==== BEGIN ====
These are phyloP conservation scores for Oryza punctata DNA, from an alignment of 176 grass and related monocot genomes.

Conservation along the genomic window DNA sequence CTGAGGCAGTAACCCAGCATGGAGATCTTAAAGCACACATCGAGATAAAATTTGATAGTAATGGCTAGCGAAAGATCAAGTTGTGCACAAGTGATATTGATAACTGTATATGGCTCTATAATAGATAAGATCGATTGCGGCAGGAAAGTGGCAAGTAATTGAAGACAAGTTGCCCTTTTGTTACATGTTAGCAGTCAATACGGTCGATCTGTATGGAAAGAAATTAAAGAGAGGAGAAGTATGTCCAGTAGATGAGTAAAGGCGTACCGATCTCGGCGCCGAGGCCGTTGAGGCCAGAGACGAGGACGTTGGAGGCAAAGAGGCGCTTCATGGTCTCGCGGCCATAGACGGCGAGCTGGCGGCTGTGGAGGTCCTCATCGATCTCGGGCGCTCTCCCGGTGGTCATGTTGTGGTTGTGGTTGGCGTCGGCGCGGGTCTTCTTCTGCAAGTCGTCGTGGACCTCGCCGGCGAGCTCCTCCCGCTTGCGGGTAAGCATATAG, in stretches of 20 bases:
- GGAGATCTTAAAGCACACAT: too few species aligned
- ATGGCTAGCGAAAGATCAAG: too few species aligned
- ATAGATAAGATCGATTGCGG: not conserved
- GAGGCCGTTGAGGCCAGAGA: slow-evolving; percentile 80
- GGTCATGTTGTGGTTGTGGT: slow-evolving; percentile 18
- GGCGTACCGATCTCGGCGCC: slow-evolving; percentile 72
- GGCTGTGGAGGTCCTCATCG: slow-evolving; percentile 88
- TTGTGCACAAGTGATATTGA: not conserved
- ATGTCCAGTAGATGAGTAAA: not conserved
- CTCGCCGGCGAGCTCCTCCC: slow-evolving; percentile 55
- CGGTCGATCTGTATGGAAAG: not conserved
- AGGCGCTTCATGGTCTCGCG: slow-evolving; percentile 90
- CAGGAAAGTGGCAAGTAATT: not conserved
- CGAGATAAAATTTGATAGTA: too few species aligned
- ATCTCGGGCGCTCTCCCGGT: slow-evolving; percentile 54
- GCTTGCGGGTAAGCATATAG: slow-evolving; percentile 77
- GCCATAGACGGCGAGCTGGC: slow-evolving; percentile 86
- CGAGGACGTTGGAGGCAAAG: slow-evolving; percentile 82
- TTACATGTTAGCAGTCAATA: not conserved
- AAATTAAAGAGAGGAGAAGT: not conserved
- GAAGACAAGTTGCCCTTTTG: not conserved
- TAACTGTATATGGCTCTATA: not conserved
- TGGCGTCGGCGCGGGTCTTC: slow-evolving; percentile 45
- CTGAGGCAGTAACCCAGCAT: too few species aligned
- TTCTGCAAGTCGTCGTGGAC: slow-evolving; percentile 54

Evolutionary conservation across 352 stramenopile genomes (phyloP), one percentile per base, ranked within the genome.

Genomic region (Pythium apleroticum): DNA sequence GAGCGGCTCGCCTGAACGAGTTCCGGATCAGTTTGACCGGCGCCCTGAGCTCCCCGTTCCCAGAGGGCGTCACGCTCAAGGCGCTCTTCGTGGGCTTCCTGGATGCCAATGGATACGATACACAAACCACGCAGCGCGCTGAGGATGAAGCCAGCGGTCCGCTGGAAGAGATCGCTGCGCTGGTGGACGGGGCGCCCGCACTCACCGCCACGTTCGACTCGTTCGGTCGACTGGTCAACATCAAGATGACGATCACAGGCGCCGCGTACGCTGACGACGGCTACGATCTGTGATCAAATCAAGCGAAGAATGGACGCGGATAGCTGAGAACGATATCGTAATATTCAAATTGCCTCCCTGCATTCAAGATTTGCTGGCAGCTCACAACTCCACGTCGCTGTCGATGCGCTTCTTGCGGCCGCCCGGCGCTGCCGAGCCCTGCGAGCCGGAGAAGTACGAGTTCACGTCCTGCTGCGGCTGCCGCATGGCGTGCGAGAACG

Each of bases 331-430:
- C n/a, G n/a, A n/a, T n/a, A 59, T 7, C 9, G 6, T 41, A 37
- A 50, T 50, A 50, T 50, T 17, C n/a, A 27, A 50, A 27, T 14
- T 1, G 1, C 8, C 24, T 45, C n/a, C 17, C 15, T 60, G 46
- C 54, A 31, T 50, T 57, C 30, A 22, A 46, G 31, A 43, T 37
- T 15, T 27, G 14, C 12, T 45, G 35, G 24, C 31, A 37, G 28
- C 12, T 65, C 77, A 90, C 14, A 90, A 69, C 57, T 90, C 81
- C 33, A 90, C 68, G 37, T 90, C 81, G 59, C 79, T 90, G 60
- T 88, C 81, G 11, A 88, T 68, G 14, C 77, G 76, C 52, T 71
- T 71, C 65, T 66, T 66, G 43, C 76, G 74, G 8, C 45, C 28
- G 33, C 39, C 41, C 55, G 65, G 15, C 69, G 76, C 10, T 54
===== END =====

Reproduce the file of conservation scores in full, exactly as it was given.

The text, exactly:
These are phyloP conservation scores for Oryza punctata DNA, from an alignment of 176 grass and related monocot genomes.

Conservation along the genomic window DNA sequence CTGAGGCAGTAACCCAGCATGGAGATCTTAAAGCACACATCGAGATAAAATTTGATAGTAATGGCTAGCGAAAGATCAAGTTGTGCACAAGTGATATTGATAACTGTATATGGCTCTATAATAGATAAGATCGATTGCGGCAGGAAAGTGGCAAGTAATTGAAGACAAGTTGCCCTTTTGTTACATGTTAGCAGTCAATACGGTCGATCTGTATGGAAAGAAATTAAAGAGAGGAGAAGTATGTCCAGTAGATGAGTAAAGGCGTACCGATCTCGGCGCCGAGGCCGTTGAGGCCAGAGACGAGGACGTTGGAGGCAAAGAGGCGCTTCATGGTCTCGCGGCCATAGACGGCGAGCTGGCGGCTGTGGAGGTCCTCATCGATCTCGGGCGCTCTCCCGGTGGTCATGTTGTGGTTGTGGTTGGCGTCGGCGCGGGTCTTCTTCTGCAAGTCGTCGTGGACCTCGCCGGCGAGCTCCTCCCGCTTGCGGGTAAGCATATAG, in stretches of 20 bases:
- GGAGATCTTAAAGCACACAT: too few species aligned
- ATGGCTAGCGAAAGATCAAG: too few species aligned
- ATAGATAAGATCGATTGCGG: not conserved
- GAGGCCGTTGAGGCCAGAGA: slow-evolving; percentile 80
- GGTCATGTTGTGGTTGTGGT: slow-evolving; percentile 18
- GGCGTACCGATCTCGGCGCC: slow-evolving; percentile 72
- GGCTGTGGAGGTCCTCATCG: slow-evolving; percentile 88
- TTGTGCACAAGTGATATTGA: not conserved
- ATGTCCAGTAGATGAGTAAA: not conserved
- CTCGCCGGCGAGCTCCTCCC: slow-evolving; percentile 55
- CGGTCGATCTGTATGGAAAG: not conserved
- AGGCGCTTCATGGTCTCGCG: slow-evolving; percentile 90
- CAGGAAAGTGGCAAGTAATT: not conserved
- CGAGATAAAATTTGATAGTA: too few species aligned
- ATCTCGGGCGCTCTCCCGGT: slow-evolving; percentile 54
- GCTTGCGGGTAAGCATATAG: slow-evolving; percentile 77
- GCCATAGACGGCGAGCTGGC: slow-evolving; percentile 86
- CGAGGACGTTGGAGGCAAAG: slow-evolving; percentile 82
- TTACATGTTAGCAGTCAATA: not conserved
- AAATTAAAGAGAGGAGAAGT: not conserved
- GAAGACAAGTTGCCCTTTTG: not conserved
- TAACTGTATATGGCTCTATA: not conserved
- TGGCGTCGGCGCGGGTCTTC: slow-evolving; percentile 45
- CTGAGGCAGTAACCCAGCAT: too few species aligned
- TTCTGCAAGTCGTCGTGGAC: slow-evolving; percentile 54

Evolutionary conservation across 352 stramenopile genomes (phyloP), one percentile per base, ranked within the genome.

Genomic region (Pythium apleroticum): DNA sequence GAGCGGCTCGCCTGAACGAGTTCCGGATCAGTTTGACCGGCGCCCTGAGCTCCCCGTTCCCAGAGGGCGTCACGCTCAAGGCGCTCTTCGTGGGCTTCCTGGATGCCAATGGATACGATACACAAACCACGCAGCGCGCTGAGGATGAAGCCAGCGGTCCGCTGGAAGAGATCGCTGCGCTGGTGGACGGGGCGCCCGCACTCACCGCCACGTTCGACTCGTTCGGTCGACTGGTCAACATCAAGATGACGATCACAGGCGCCGCGTACGCTGACGACGGCTACGATCTGTGATCAAATCAAGCGAAGAATGGACGCGGATAGCTGAGAACGATATCGTAATATTCAAATTGCCTCCCTGCATTCAAGATTTGCTGGCAGCTCACAACTCCACGTCGCTGTCGATGCGCTTCTTGCGGCCGCCCGGCGCTGCCGAGCCCTGCGAGCCGGAGAAGTACGAGTTCACGTCCTGCTGCGGCTGCCGCATGGCGTGCGAGAACG

Each of bases 331-430:
- C n/a, G n/a, A n/a, T n/a, A 59, T 7, C 9, G 6, T 41, A 37
- A 50, T 50, A 50, T 50, T 17, C n/a, A 27, A 50, A 27, T 14
- T 1, G 1, C 8, C 24, T 45, C n/a, C 17, C 15, T 60, G 46
- C 54, A 31, T 50, T 57, C 30, A 22, A 46, G 31, A 43, T 37
- T 15, T 27, G 14, C 12, T 45, G 35, G 24, C 31, A 37, G 28
- C 12, T 65, C 77, A 90, C 14, A 90, A 69, C 57, T 90, C 81
- C 33, A 90, C 68, G 37, T 90, C 81, G 59, C 79, T 90, G 60
- T 88, C 81, G 11, A 88, T 68, G 14, C 77, G 76, C 52, T 71
- T 71, C 65, T 66, T 66, G 43, C 76, G 74, G 8, C 45, C 28
- G 33, C 39, C 41, C 55, G 65, G 15, C 69, G 76, C 10, T 54